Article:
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Biochemistry. 2005 Aug 2;44(30):10360-8.

A mechanistic investigation of the thiol-disulfide exchange step in the reductive dehalogenation catalyzed by tetrachlorohydroquinone dehalogenase.

Author information

1
Department of Molecular, Cellular, and Developmental Biology and Cooperative Institute for Research in Environmental Sciences, University of Colorado at Boulder, Campus Box 216, Boulder, Colorado 80309-0216, USA.

Abstract

Tetrachlorohydroquinone dehalogenase catalyzes the reductive dehalogenation of tetrachloro- and trichlorohydroquinone to give 2,6-dichlorohydroquinone in the pathway for degradation of pentachlorophenol by Sphingobium chlorophenolicum. Previous work has suggested that this enzyme may have originated from a glutathione-dependent double bond isomerase such as maleylacetoacetate isomerase or maleylpyruvate isomerase. While some of the elementary steps in these two reactions may be similar, the final step in the dehalogenation reaction, a thiol-disulfide exchange reaction that removes glutathione covalently bound to Cys13, certainly has no counterpart in the isomerization reaction. The thiol-disulfide exchange reaction does not appear to have been evolutionarily optimized. There is little specificity for the thiol; many thiols react at high rates. TCHQ dehalogenase binds the glutathione involved in the thiol-disulfide exchange reaction very poorly and does not alter its pK(a) in order to improve its nucleophilicity. Remarkably, single-turnover kinetic studies show that the enzyme catalyzes this step by approximately 10000-fold. This high reactivity requires an as yet unidentified protonated group in the active site.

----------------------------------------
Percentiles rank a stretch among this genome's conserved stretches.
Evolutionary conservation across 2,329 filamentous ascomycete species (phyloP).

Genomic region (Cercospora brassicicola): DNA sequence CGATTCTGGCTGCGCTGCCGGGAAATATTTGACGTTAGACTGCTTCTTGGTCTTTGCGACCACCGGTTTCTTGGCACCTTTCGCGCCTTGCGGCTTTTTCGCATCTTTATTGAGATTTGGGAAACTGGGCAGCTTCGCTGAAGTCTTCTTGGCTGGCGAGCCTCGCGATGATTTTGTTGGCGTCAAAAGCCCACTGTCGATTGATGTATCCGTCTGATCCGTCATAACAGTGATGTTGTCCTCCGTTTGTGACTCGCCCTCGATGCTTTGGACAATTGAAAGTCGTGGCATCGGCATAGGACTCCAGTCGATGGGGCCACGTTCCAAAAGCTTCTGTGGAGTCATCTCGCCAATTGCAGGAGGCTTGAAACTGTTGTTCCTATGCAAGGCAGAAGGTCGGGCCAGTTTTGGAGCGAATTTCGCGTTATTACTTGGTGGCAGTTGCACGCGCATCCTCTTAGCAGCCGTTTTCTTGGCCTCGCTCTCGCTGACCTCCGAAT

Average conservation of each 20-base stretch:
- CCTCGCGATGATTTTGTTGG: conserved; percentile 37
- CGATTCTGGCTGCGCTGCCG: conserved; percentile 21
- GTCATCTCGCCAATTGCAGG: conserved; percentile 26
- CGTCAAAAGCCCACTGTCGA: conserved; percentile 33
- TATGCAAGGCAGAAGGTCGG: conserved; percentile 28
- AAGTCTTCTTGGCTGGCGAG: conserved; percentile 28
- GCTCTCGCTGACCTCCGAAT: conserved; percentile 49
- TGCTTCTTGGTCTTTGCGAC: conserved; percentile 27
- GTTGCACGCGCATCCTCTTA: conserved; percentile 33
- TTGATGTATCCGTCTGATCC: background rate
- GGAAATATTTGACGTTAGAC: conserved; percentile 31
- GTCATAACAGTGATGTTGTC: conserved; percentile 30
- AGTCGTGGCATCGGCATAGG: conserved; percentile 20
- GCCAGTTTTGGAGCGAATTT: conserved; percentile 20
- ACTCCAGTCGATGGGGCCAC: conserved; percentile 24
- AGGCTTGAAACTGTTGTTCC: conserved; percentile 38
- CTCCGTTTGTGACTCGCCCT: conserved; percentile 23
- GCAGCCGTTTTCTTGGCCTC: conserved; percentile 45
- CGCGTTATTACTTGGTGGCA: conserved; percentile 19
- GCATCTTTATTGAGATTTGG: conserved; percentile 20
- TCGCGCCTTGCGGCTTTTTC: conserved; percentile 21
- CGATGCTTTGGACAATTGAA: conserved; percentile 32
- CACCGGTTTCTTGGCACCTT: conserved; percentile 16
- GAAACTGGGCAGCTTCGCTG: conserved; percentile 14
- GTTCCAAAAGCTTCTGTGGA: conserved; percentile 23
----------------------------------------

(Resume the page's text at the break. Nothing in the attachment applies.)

PMID:
16042413
DOI:
10.1021/bi050666b
[Indexed for MEDLINE]

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